My stand should not be construed as disparagement of the choice by others to take the upgrade. Marriage in name as well as fact is deeply meaningful to them, and I know people who have taken the opportinity marriage equality offers them to resolemnize their bond or legally declare their love in the first place. This brings me back to the issue of honor, which the question of same-sex marriage (and all same-sex equality issues) really concerns. In affairs of the heart, justice is just another word for legally sanctioned revenge outsourced to the courts. But honor is sacred. Throughout history, men and women have died for it – and killed for it. I think that I have made my position clear. Barred from any compromise that honored everyone’s legitimate feelings, the avenue that eventually secured marriage equality was the only way for my homosexual brothers and sisters in my ex-homeland to regain their honor. Enough of their fellow citizens of good will took note of the injustice, have agreed with them, and now they have it. Full marriage equality. I continue to maintain that the original sin in this debate was the fact that Bill Clinton signed the Defense of Marriage Act. An honorable man would have had the balls to let it pass over his veto. No guts, no glory. But, then we should not be surprised. The man is a draft-dodger, and an especially disingenuous one at that. Character always tells.

One final note. Please do not label my refusal to obsess over words “internalized homophobia”. This is a serious charge, graver even than calling me a Nazi. As it happens, there is such a thing as internalized homophobia, but it is not refusing to toe the rainbow alphabet soup party line du jour. It means hating the core of your being so deeply that you are incapable giving or receiving true and full intimacy from a person of the sex you despise yourself for so ardently desiring. Anyone who has lived with and loved such a man or woman will know exactly what I am talking about. It’s the closest thing to hell on earth. It is an affliction of the soul far more debilitating than hearing voices, and not just because there is no pill for it. In fact, it’s usually self-medicated with alcohol. So before you accuse me of self-hatred, take a deep breath and count to ten. I don’t hate anybody. There are a lot of people (mostly men) that I hold in contempt, merited for underhanded behavior towards me or people I love. I find them contemptible but I don’t hate them. If I were to give them even a moment’s thought, I suppose what I actually feel for them is pity. If you have read this far and understand where I am coming from, you know that this is far more serious judgment than mere hatred.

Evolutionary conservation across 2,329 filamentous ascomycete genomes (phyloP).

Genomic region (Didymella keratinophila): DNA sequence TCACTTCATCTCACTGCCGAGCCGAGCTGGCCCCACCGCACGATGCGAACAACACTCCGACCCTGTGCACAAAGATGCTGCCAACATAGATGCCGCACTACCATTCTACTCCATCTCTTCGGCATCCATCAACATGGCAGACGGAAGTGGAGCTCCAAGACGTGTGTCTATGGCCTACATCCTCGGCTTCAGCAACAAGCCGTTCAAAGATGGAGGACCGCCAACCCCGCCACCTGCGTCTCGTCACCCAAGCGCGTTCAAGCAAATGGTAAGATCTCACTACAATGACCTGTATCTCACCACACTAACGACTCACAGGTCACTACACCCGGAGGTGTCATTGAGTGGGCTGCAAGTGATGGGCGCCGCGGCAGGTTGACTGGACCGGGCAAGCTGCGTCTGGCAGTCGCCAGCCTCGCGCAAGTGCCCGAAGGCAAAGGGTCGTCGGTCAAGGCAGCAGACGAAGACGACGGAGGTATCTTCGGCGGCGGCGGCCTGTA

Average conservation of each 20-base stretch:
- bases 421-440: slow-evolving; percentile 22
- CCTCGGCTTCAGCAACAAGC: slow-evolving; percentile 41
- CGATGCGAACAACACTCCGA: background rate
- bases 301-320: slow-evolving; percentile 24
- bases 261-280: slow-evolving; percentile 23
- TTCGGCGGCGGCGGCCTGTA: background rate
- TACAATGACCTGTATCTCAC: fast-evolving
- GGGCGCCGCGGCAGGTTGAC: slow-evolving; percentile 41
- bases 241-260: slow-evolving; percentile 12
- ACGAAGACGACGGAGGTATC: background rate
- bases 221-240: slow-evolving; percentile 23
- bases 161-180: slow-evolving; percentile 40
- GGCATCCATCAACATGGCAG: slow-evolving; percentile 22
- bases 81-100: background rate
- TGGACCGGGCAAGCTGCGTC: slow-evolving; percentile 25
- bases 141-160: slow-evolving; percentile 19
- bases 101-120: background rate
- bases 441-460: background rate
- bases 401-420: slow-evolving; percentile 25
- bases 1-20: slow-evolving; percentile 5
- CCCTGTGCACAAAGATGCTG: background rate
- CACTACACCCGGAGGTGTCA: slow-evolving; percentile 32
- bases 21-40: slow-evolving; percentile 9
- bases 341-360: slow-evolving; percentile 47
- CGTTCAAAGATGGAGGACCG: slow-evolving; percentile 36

Finally, I will not delete any comments, no matter how poisonous. So fire away. Maybe I’ll respond. Probably I won’t. Lest anyone think that I am being a weenie by refusing to engage in “debate”, all I will say is that people who are unable to tell the difference between forbearance and running away from an argument or allowing myself to be a punching bag simply don’t get it.

About Atypical Neurotic

An Illinois-born refugee from academia who in late middle-age finds himself a civil servant in Norway. An unashamed city-dweller, he walks 30 minutes every day to a job where he is not paid to be an economist (lawyer or accountant), only to sound like one.
This entry was posted in Personal reflections, Politics and Economics and tagged , . Bookmark the permalink.

10 Responses to Marriage by Any Other Name

  1. Tarnished says:

    This is a really cool post. Thanks for talking about how civil partnerships and marriage work in Norway…call it ignorance, call it an inability to know the laws of every other country…but I only truly know how things work in the US. It’s good to see that other countries are more progressive, even as I wish my own country was at that level.

    The horrible DOMA crap that got pushed on us Americans was disgusting. I’m bi and and am not desirous of more than the FwB thing I’ve had with my guyfriend for the last 7+ years. However, bigoted laws send ripples of intolerance and a subtle message of “it’s okay to treat others differently based on orientation”. Yeah…how about no? I watched the footage of the overturning of DOMA and was so grateful that the bullshit of the false studies and selectively highlighted papers were called out for what they were. It was glorious.

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  2. Great piece, and I certainly can’t see any reason to go into quibble or debate mode. Removing the barriers in the way of gay-people-in-committed-relationships being recognized as full partners (wills, hospitals, care, insurance, etc) was something that was long overdue. Was going all-out for marriage a wise move politically? I had my reservations because I feared it’d cause a backlash (“We’ve given those gays a lot over the last 40 years — why do they now want to undermine a sacred tradition that means a lot to us squares?!!!!”) and become a culture-dividing cause of rancor and hatred, like abortion. So putting in place some kind of official civil partnership arrangement, as you describe Norway’s, or maybe just moving privately from employer to employer getting equal coverage out of them (a process that was proceeding along nicely, at least in NYC, btw) seemed to me the wiser choice. Let the squares have their sacred “marriage” thing, which does seem to mean a lot to them, and let’s focus on what matters to us practically, you know? And besides, who’s keeping anyone from throwing a “we’re officially bonding” party? But winning the gay-marriage fight certainly takes care of the legal problems in one big stroke. Let’s hope it doesn’t turn out to be a real culture-divider.